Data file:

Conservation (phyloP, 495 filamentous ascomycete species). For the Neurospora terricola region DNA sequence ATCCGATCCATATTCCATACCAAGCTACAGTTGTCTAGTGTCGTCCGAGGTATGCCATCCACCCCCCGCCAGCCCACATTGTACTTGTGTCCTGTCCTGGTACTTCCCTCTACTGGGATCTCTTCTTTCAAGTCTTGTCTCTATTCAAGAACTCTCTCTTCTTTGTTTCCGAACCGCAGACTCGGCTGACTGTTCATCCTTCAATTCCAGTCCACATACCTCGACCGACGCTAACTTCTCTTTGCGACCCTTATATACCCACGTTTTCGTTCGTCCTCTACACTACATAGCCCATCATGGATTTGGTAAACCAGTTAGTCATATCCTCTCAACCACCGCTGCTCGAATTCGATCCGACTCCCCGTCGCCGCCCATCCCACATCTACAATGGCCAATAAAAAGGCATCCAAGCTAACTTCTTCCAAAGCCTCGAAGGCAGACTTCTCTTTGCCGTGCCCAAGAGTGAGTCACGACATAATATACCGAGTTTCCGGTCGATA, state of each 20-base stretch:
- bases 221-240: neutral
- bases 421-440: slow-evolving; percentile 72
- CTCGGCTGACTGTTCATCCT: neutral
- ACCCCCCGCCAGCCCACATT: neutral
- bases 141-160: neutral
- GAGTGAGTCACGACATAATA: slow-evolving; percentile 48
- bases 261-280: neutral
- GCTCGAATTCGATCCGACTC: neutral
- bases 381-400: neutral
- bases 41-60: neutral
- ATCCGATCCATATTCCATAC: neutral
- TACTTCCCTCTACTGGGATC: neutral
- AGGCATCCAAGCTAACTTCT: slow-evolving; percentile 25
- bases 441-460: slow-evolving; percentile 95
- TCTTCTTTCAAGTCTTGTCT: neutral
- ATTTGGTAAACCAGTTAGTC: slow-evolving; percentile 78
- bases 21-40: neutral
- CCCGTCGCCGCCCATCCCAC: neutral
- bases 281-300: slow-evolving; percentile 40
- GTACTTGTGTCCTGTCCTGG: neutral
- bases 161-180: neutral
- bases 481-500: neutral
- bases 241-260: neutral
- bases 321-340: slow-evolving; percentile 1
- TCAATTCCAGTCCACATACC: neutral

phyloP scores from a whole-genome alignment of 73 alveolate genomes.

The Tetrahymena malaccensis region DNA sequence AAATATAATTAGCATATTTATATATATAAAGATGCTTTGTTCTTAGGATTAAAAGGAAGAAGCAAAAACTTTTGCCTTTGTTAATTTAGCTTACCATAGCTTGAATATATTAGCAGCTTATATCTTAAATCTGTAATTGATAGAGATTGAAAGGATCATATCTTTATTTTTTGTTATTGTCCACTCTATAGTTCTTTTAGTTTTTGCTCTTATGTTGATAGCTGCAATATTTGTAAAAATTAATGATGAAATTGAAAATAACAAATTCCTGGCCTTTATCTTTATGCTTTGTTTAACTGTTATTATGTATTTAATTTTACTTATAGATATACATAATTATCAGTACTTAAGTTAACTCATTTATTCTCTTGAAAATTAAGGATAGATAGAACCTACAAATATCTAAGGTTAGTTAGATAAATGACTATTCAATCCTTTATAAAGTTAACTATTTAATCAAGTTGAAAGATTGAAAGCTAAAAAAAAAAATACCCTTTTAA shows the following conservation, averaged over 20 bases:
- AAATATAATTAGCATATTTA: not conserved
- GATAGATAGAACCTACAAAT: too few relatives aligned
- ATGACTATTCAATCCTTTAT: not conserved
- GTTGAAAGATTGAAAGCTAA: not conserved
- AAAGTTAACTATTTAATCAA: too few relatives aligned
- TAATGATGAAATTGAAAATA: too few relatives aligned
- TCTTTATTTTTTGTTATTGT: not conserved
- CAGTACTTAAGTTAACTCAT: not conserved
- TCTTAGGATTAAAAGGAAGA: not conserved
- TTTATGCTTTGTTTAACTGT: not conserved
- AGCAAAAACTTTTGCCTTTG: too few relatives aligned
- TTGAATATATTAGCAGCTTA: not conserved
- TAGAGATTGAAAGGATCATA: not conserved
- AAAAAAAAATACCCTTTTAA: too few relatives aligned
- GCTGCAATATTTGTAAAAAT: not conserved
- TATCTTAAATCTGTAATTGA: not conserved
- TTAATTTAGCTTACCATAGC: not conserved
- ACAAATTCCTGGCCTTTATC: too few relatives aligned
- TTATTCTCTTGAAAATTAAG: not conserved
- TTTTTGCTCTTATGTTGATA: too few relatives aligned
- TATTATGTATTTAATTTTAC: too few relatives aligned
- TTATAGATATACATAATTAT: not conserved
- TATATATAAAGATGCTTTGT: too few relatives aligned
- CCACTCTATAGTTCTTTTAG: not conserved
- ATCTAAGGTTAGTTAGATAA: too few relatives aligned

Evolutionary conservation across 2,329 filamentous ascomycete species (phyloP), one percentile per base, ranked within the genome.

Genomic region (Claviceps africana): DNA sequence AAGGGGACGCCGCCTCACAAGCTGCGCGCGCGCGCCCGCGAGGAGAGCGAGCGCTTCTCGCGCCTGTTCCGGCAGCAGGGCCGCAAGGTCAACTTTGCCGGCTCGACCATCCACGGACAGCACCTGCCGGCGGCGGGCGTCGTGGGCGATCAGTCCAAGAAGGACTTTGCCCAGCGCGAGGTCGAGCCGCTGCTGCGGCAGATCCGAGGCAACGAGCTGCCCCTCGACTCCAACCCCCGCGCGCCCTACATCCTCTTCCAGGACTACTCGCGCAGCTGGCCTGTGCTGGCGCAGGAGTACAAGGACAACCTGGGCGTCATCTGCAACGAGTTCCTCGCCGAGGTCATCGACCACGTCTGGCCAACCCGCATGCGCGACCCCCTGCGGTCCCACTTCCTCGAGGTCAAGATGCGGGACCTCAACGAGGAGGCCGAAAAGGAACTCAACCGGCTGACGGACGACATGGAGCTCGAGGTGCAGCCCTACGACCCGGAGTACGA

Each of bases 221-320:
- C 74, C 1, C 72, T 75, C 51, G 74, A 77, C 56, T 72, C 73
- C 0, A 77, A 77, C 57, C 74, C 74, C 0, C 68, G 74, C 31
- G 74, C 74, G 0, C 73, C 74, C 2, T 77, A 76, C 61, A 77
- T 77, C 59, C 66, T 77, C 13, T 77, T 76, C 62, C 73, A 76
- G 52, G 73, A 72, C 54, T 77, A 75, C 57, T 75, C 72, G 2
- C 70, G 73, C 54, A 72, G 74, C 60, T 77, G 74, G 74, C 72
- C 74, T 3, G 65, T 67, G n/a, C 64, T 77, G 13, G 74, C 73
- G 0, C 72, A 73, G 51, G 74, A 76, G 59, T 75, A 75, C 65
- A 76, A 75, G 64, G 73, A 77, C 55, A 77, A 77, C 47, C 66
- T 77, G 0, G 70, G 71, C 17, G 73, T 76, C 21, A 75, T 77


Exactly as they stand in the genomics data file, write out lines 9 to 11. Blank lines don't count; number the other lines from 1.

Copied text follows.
- GCTCGAATTCGATCCGACTC: neutral
- bases 381-400: neutral
- bases 41-60: neutral